Canada ETFs produce strong performance so far in 2016

Jul 12th, 2016 | By | Category: ETF and Index News

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Canada is the best-performing stock market in the world so far this year, according to the MSCI Canada Index, which has risen 15.5% year-to-date, and exchange-traded funds tracking the country’s equities have benefited, producing strong returns in 2016.

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Canada equity ETFs have produced strong returns so far this year

The stock market in Toronto has managed to push aside the negative effects of the UK’s decision to leave the European Union and produce double-digit returns between January and July.

The MSCI Canada index’s 15.5% rise YTD in US dollar terms compares to a paltry 1.6% from the MSCI All Countries World index.

Many stock markets across the world have suffered after Brexit, when over half of UK voters chose to secede from the EU: the MSCI United Kingdom Index has lost 3% YTD, the MSCI France Index has fallen further at 3.3% and the MSCI Germany Index has tanked to -7%.

Last year, analysts forecast that Toronto’s Stock Exchange Market (TSX) was starting 10 years of poor growth due to weak commodity prices hitting the Canadian economy. However, a rebound of gold, oil and copper prices have meant a reversal of fortunes. (Gold has risen in the last month from just over $1240 per ounce to $1,369.)

“If you look at those three sectors, financials, energy and materials, they have done extremely well. Looking at materials, there are a lot of gold companies in Canada which have had a phenomenal run this year,” said Raman Aylur Subramanian, head of equity applied research at MSCI for the Americas, as reported by City AM.

Canada’s stock markets and the ETFs tracking them are concentrated in sectors such as energy and materials, which are dependent on commodities, as well as financials.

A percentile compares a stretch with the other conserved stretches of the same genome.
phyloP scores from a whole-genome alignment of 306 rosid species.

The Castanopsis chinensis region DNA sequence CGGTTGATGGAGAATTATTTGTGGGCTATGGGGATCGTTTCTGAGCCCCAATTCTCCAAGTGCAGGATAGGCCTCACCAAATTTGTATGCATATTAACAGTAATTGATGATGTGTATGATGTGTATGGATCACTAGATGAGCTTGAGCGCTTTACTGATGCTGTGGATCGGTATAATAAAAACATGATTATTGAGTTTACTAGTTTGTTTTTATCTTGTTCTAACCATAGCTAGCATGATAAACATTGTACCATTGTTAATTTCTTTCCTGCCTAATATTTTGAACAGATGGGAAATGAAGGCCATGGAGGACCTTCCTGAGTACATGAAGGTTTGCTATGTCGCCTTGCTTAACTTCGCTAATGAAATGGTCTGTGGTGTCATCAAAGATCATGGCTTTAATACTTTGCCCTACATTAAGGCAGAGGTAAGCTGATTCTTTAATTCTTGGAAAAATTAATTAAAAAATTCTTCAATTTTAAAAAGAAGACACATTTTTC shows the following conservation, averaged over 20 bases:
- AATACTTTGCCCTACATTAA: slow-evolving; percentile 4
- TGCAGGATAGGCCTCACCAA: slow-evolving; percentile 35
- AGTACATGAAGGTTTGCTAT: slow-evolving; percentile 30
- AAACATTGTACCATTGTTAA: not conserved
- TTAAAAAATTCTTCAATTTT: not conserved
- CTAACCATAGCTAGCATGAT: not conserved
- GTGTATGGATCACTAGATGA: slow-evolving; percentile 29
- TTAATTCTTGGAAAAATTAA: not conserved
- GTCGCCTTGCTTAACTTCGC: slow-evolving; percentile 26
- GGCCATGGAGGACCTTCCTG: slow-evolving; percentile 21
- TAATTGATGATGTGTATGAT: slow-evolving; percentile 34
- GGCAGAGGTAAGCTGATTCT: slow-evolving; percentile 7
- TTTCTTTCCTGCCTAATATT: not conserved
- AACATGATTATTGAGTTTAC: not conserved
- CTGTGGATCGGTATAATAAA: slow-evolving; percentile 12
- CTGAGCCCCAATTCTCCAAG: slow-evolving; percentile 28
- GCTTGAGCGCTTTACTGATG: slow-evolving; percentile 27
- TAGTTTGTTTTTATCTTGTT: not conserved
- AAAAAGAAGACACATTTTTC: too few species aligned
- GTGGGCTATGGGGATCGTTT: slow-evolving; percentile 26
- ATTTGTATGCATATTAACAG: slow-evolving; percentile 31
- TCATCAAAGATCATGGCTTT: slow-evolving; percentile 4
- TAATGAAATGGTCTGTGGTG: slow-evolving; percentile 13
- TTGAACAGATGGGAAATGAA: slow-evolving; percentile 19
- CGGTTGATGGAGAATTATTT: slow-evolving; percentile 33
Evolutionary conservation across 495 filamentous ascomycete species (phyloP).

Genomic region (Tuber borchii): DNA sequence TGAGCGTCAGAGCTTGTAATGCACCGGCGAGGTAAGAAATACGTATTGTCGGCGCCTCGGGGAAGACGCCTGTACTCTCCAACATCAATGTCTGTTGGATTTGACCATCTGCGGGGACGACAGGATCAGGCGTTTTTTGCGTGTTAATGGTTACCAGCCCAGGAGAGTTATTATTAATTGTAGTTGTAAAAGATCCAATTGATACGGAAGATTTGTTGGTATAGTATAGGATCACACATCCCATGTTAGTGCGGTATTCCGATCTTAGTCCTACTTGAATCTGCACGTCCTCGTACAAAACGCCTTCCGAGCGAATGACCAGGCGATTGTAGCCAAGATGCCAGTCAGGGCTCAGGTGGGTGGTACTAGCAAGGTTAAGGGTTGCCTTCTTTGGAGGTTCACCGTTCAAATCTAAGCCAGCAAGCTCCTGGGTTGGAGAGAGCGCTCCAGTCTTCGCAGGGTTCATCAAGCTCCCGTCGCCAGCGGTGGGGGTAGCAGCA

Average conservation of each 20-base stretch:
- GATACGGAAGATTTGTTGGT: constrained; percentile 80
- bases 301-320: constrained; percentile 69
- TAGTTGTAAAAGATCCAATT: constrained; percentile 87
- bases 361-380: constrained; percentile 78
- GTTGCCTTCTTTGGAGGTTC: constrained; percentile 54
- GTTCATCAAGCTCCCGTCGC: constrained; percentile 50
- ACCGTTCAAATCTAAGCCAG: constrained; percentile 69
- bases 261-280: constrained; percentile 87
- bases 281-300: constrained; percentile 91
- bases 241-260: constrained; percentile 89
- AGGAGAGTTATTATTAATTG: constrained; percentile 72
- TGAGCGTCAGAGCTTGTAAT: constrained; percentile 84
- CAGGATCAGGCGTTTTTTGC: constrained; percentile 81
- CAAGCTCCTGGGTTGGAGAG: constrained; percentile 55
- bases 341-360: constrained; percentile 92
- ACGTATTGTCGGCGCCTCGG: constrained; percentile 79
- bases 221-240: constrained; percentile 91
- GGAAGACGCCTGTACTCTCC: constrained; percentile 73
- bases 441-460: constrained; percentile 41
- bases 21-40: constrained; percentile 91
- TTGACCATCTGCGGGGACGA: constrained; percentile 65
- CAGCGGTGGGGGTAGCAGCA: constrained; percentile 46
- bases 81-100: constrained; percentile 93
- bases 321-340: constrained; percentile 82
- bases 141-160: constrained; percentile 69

There are six ETFs in Europe which track Canadian equities, including a euro currency-hedged version from UBS.

The cheapest fund available to European investors is the UBS ETF MSCI Canada SF UCITS ETF (LSEUC24), which costs just 0.28%.

Returns from all six funds are in the black so far in 2016, but returns vary significantly depending on the fund currency.

The best performing ETFs year to date are the iShares MSCI Canada UCITS ETF (LSECSCA) and the UBS MSCI Canada SF UCITS ETF (LSE: UC24), which are both up over 31% YTD in sterling terms.

In euro terms, fund returns are still positive YTD but have delivered around half of that of the sterling-based ETFs. The db X-trackers MSCI Canada TRN Index UCITS ETF (D5BH) is up around 12.3% over the same period. A better performer in euro terms is the Lyxor Canada S&P TSX 60 UCITS ETF (LYPT) which is up over 13% YTD.  These two ETFs are also listed in London, under tickers XCAD and LCAU, respectively, in USD.

Lyxor’s underlying index from S&P, the only fund on the European market which is not tracking MSCI, replicates 240 stocks with over 35% of the index in financials. The Royal Bank of Canada, the Toronto-Dominion Bank and the Bank of Nova Scotia Halifax are the top three holdings.

The MSCI Canada index, the more common choice, replicates the performance of just 93 constituents and has an even higher stake in financials at more than 41% of the exposure.

For investors happy with their Canadian ETFs this year, the 12-month performance has not been so smooth. The euro and USD-based funds are in the red by at least 3.5% and 4%, respectively over the last year, while the sterling-based funds are still up by around 12%.

As to the future of Canada’s stock market and whether the rally will last will depend on parts of the world like China where manufacturing still takes place.

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